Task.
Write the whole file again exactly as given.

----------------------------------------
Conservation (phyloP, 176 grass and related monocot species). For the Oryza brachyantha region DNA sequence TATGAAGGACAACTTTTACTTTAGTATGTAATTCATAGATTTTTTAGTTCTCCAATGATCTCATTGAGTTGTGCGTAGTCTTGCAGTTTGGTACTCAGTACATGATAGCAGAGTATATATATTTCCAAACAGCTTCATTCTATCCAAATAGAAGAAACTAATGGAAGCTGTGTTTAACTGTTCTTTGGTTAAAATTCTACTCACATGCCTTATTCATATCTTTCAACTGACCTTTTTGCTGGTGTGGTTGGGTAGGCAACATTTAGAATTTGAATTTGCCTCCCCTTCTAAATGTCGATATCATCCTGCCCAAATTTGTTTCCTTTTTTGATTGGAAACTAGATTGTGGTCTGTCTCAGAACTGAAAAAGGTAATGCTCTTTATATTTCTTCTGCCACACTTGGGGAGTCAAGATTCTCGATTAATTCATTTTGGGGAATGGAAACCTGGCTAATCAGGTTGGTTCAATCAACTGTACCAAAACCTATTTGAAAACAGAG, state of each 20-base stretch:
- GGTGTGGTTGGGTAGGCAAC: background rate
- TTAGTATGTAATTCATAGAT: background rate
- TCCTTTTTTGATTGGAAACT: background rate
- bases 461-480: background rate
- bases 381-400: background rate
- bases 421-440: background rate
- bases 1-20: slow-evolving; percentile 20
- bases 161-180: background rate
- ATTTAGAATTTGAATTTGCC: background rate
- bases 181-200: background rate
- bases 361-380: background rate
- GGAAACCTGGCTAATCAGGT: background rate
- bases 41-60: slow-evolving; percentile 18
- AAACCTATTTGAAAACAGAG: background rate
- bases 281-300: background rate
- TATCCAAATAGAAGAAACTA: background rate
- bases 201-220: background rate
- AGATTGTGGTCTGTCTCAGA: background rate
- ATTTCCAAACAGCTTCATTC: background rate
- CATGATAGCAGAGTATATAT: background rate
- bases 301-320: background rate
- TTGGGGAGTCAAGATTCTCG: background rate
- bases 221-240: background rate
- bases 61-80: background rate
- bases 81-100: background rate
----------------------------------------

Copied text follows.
Conservation (phyloP, 176 grass and related monocot species). For the Oryza brachyantha region DNA sequence TATGAAGGACAACTTTTACTTTAGTATGTAATTCATAGATTTTTTAGTTCTCCAATGATCTCATTGAGTTGTGCGTAGTCTTGCAGTTTGGTACTCAGTACATGATAGCAGAGTATATATATTTCCAAACAGCTTCATTCTATCCAAATAGAAGAAACTAATGGAAGCTGTGTTTAACTGTTCTTTGGTTAAAATTCTACTCACATGCCTTATTCATATCTTTCAACTGACCTTTTTGCTGGTGTGGTTGGGTAGGCAACATTTAGAATTTGAATTTGCCTCCCCTTCTAAATGTCGATATCATCCTGCCCAAATTTGTTTCCTTTTTTGATTGGAAACTAGATTGTGGTCTGTCTCAGAACTGAAAAAGGTAATGCTCTTTATATTTCTTCTGCCACACTTGGGGAGTCAAGATTCTCGATTAATTCATTTTGGGGAATGGAAACCTGGCTAATCAGGTTGGTTCAATCAACTGTACCAAAACCTATTTGAAAACAGAG, state of each 20-base stretch:
- GGTGTGGTTGGGTAGGCAAC: background rate
- TTAGTATGTAATTCATAGAT: background rate
- TCCTTTTTTGATTGGAAACT: background rate
- bases 461-480: background rate
- bases 381-400: background rate
- bases 421-440: background rate
- bases 1-20: slow-evolving; percentile 20
- bases 161-180: background rate
- ATTTAGAATTTGAATTTGCC: background rate
- bases 181-200: background rate
- bases 361-380: background rate
- GGAAACCTGGCTAATCAGGT: background rate
- bases 41-60: slow-evolving; percentile 18
- AAACCTATTTGAAAACAGAG: background rate
- bases 281-300: background rate
- TATCCAAATAGAAGAAACTA: background rate
- bases 201-220: background rate
- AGATTGTGGTCTGTCTCAGA: background rate
- ATTTCCAAACAGCTTCATTC: background rate
- CATGATAGCAGAGTATATAT: background rate
- bases 301-320: background rate
- TTGGGGAGTCAAGATTCTCG: background rate
- bases 221-240: background rate
- bases 61-80: background rate
- bases 81-100: background rate